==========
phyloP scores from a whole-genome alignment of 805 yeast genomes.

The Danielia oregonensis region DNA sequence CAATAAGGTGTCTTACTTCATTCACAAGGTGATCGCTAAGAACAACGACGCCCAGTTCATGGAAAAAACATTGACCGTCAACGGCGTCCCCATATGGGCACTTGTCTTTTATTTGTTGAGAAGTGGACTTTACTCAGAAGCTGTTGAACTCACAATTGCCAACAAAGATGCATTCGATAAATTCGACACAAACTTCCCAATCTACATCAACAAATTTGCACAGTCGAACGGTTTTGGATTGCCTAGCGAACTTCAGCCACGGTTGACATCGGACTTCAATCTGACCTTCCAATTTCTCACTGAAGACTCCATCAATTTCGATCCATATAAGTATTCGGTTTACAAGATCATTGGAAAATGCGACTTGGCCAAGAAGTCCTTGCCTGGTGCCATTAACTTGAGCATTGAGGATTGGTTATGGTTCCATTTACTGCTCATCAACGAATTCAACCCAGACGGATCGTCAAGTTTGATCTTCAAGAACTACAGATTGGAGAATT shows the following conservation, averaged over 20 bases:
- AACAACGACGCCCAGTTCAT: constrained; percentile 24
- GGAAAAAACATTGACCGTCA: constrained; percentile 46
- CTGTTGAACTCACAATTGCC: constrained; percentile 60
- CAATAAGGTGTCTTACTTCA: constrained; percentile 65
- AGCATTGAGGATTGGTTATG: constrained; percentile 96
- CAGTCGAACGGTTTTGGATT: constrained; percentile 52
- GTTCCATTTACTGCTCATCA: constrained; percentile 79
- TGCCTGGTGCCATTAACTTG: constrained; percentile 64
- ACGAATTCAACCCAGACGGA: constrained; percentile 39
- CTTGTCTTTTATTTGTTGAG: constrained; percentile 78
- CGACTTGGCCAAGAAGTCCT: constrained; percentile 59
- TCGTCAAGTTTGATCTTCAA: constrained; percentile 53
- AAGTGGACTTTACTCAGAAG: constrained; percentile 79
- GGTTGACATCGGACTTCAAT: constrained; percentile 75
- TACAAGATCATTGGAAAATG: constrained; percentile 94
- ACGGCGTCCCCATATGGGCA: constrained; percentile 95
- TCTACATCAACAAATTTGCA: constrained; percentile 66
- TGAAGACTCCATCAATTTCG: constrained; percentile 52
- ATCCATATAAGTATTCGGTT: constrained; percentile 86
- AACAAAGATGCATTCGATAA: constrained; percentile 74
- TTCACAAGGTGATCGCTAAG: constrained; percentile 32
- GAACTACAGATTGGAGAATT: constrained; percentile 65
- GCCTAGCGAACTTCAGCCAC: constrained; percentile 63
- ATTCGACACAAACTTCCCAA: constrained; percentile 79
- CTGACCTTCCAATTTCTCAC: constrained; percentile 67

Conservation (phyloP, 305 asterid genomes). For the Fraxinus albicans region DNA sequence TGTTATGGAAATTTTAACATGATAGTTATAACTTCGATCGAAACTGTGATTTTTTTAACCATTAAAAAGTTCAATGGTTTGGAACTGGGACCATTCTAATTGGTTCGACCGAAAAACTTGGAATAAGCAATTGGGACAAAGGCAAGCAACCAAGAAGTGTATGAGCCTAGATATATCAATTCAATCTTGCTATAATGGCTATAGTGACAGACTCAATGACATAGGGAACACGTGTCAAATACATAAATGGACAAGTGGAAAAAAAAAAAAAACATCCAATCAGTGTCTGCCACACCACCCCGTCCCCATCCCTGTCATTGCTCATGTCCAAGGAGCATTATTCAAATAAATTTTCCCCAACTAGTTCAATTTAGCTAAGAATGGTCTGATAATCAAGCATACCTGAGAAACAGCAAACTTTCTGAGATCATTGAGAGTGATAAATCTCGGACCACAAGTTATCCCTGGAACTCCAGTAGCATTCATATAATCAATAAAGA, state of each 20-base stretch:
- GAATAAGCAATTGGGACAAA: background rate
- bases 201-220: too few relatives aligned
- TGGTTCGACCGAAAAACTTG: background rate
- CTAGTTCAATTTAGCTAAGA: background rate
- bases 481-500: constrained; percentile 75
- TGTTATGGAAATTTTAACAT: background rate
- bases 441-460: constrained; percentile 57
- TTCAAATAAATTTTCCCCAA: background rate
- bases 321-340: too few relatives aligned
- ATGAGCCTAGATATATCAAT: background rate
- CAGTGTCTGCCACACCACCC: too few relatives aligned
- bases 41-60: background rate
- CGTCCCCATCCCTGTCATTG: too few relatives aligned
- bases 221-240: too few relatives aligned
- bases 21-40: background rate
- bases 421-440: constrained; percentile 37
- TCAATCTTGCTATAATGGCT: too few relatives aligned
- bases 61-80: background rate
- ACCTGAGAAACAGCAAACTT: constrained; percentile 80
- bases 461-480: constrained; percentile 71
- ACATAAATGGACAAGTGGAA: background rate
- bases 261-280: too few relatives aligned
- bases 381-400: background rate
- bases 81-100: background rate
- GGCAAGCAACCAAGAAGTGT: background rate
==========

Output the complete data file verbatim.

phyloP scores from a whole-genome alignment of 805 yeast genomes.

The Danielia oregonensis region DNA sequence CAATAAGGTGTCTTACTTCATTCACAAGGTGATCGCTAAGAACAACGACGCCCAGTTCATGGAAAAAACATTGACCGTCAACGGCGTCCCCATATGGGCACTTGTCTTTTATTTGTTGAGAAGTGGACTTTACTCAGAAGCTGTTGAACTCACAATTGCCAACAAAGATGCATTCGATAAATTCGACACAAACTTCCCAATCTACATCAACAAATTTGCACAGTCGAACGGTTTTGGATTGCCTAGCGAACTTCAGCCACGGTTGACATCGGACTTCAATCTGACCTTCCAATTTCTCACTGAAGACTCCATCAATTTCGATCCATATAAGTATTCGGTTTACAAGATCATTGGAAAATGCGACTTGGCCAAGAAGTCCTTGCCTGGTGCCATTAACTTGAGCATTGAGGATTGGTTATGGTTCCATTTACTGCTCATCAACGAATTCAACCCAGACGGATCGTCAAGTTTGATCTTCAAGAACTACAGATTGGAGAATT shows the following conservation, averaged over 20 bases:
- AACAACGACGCCCAGTTCAT: constrained; percentile 24
- GGAAAAAACATTGACCGTCA: constrained; percentile 46
- CTGTTGAACTCACAATTGCC: constrained; percentile 60
- CAATAAGGTGTCTTACTTCA: constrained; percentile 65
- AGCATTGAGGATTGGTTATG: constrained; percentile 96
- CAGTCGAACGGTTTTGGATT: constrained; percentile 52
- GTTCCATTTACTGCTCATCA: constrained; percentile 79
- TGCCTGGTGCCATTAACTTG: constrained; percentile 64
- ACGAATTCAACCCAGACGGA: constrained; percentile 39
- CTTGTCTTTTATTTGTTGAG: constrained; percentile 78
- CGACTTGGCCAAGAAGTCCT: constrained; percentile 59
- TCGTCAAGTTTGATCTTCAA: constrained; percentile 53
- AAGTGGACTTTACTCAGAAG: constrained; percentile 79
- GGTTGACATCGGACTTCAAT: constrained; percentile 75
- TACAAGATCATTGGAAAATG: constrained; percentile 94
- ACGGCGTCCCCATATGGGCA: constrained; percentile 95
- TCTACATCAACAAATTTGCA: constrained; percentile 66
- TGAAGACTCCATCAATTTCG: constrained; percentile 52
- ATCCATATAAGTATTCGGTT: constrained; percentile 86
- AACAAAGATGCATTCGATAA: constrained; percentile 74
- TTCACAAGGTGATCGCTAAG: constrained; percentile 32
- GAACTACAGATTGGAGAATT: constrained; percentile 65
- GCCTAGCGAACTTCAGCCAC: constrained; percentile 63
- ATTCGACACAAACTTCCCAA: constrained; percentile 79
- CTGACCTTCCAATTTCTCAC: constrained; percentile 67

Conservation (phyloP, 305 asterid genomes). For the Fraxinus albicans region DNA sequence TGTTATGGAAATTTTAACATGATAGTTATAACTTCGATCGAAACTGTGATTTTTTTAACCATTAAAAAGTTCAATGGTTTGGAACTGGGACCATTCTAATTGGTTCGACCGAAAAACTTGGAATAAGCAATTGGGACAAAGGCAAGCAACCAAGAAGTGTATGAGCCTAGATATATCAATTCAATCTTGCTATAATGGCTATAGTGACAGACTCAATGACATAGGGAACACGTGTCAAATACATAAATGGACAAGTGGAAAAAAAAAAAAAACATCCAATCAGTGTCTGCCACACCACCCCGTCCCCATCCCTGTCATTGCTCATGTCCAAGGAGCATTATTCAAATAAATTTTCCCCAACTAGTTCAATTTAGCTAAGAATGGTCTGATAATCAAGCATACCTGAGAAACAGCAAACTTTCTGAGATCATTGAGAGTGATAAATCTCGGACCACAAGTTATCCCTGGAACTCCAGTAGCATTCATATAATCAATAAAGA, state of each 20-base stretch:
- GAATAAGCAATTGGGACAAA: background rate
- bases 201-220: too few relatives aligned
- TGGTTCGACCGAAAAACTTG: background rate
- CTAGTTCAATTTAGCTAAGA: background rate
- bases 481-500: constrained; percentile 75
- TGTTATGGAAATTTTAACAT: background rate
- bases 441-460: constrained; percentile 57
- TTCAAATAAATTTTCCCCAA: background rate
- bases 321-340: too few relatives aligned
- ATGAGCCTAGATATATCAAT: background rate
- CAGTGTCTGCCACACCACCC: too few relatives aligned
- bases 41-60: background rate
- CGTCCCCATCCCTGTCATTG: too few relatives aligned
- bases 221-240: too few relatives aligned
- bases 21-40: background rate
- bases 421-440: constrained; percentile 37
- TCAATCTTGCTATAATGGCT: too few relatives aligned
- bases 61-80: background rate
- ACCTGAGAAACAGCAAACTT: constrained; percentile 80
- bases 461-480: constrained; percentile 71
- ACATAAATGGACAAGTGGAA: background rate
- bases 261-280: too few relatives aligned
- bases 381-400: background rate
- bases 81-100: background rate
- GGCAAGCAACCAAGAAGTGT: background rate